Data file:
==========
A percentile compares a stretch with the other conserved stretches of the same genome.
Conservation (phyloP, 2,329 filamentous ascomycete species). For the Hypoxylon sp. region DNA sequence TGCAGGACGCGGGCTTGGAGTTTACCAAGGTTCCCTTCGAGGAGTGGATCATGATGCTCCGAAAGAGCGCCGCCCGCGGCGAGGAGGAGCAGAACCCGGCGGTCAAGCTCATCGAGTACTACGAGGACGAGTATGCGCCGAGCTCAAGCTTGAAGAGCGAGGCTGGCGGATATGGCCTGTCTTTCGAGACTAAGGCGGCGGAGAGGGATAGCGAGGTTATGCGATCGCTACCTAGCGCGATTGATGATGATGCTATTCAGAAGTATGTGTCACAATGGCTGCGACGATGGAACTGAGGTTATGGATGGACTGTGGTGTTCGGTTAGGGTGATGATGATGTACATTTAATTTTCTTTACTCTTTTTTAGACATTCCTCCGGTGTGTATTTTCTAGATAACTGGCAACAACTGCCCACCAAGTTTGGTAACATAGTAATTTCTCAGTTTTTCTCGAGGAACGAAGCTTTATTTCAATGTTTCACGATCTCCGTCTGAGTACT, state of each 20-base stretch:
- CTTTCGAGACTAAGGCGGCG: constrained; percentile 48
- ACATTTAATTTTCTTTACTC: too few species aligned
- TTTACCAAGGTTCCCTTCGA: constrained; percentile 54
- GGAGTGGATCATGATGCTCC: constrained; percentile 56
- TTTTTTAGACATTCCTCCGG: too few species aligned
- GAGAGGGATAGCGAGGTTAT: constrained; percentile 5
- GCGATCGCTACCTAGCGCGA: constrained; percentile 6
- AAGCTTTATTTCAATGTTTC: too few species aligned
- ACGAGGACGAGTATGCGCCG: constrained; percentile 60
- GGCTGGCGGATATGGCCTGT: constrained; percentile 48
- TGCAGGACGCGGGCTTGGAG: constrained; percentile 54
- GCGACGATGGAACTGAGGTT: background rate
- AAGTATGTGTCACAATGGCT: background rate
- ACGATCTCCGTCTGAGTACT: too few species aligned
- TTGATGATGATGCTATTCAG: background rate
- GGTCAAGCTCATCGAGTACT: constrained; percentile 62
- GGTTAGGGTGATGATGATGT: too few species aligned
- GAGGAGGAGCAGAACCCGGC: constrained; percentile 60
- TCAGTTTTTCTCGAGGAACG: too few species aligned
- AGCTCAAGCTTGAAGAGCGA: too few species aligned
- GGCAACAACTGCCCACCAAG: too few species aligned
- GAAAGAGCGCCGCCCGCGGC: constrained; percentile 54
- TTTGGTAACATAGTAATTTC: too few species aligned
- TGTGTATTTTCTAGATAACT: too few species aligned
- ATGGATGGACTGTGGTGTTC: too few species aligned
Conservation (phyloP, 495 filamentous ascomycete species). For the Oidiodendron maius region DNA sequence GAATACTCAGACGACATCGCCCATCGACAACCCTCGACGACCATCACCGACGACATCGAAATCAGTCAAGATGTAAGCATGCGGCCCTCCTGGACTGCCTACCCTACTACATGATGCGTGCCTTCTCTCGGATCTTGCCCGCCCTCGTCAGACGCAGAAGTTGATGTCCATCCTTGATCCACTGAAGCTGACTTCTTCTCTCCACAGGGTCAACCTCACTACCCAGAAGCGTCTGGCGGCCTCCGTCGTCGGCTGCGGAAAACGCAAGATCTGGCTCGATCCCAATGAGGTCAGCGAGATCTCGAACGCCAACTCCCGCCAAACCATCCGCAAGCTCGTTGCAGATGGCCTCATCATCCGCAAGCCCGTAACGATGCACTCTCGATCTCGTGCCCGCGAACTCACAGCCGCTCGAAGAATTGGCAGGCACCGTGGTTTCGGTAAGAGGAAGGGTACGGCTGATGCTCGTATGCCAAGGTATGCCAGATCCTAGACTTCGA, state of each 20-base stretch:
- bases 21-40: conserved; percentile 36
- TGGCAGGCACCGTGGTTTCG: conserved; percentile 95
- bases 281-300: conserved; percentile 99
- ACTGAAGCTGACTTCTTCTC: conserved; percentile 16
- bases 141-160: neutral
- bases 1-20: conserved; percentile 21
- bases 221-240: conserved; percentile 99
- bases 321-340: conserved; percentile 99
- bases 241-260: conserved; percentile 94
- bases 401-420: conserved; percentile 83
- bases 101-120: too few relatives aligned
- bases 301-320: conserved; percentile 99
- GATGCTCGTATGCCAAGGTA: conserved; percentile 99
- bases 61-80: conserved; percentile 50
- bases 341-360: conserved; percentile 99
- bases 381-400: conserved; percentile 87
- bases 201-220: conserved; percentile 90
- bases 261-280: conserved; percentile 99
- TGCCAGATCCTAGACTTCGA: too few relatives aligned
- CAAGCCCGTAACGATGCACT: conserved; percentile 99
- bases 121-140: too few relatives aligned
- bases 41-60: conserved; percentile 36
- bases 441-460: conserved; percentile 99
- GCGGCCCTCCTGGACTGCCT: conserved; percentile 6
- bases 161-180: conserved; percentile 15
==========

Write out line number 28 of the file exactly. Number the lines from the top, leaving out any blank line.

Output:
Conservation (phyloP, 495 filamentous ascomycete species). For the Oidiodendron maius region DNA sequence GAATACTCAGACGACATCGCCCATCGACAACCCTCGACGACCATCACCGACGACATCGAAATCAGTCAAGATGTAAGCATGCGGCCCTCCTGGACTGCCTACCCTACTACATGATGCGTGCCTTCTCTCGGATCTTGCCCGCCCTCGTCAGACGCAGAAGTTGATGTCCATCCTTGATCCACTGAAGCTGACTTCTTCTCTCCACAGGGTCAACCTCACTACCCAGAAGCGTCTGGCGGCCTCCGTCGTCGGCTGCGGAAAACGCAAGATCTGGCTCGATCCCAATGAGGTCAGCGAGATCTCGAACGCCAACTCCCGCCAAACCATCCGCAAGCTCGTTGCAGATGGCCTCATCATCCGCAAGCCCGTAACGATGCACTCTCGATCTCGTGCCCGCGAACTCACAGCCGCTCGAAGAATTGGCAGGCACCGTGGTTTCGGTAAGAGGAAGGGTACGGCTGATGCTCGTATGCCAAGGTATGCCAGATCCTAGACTTCGA, state of each 20-base stretch: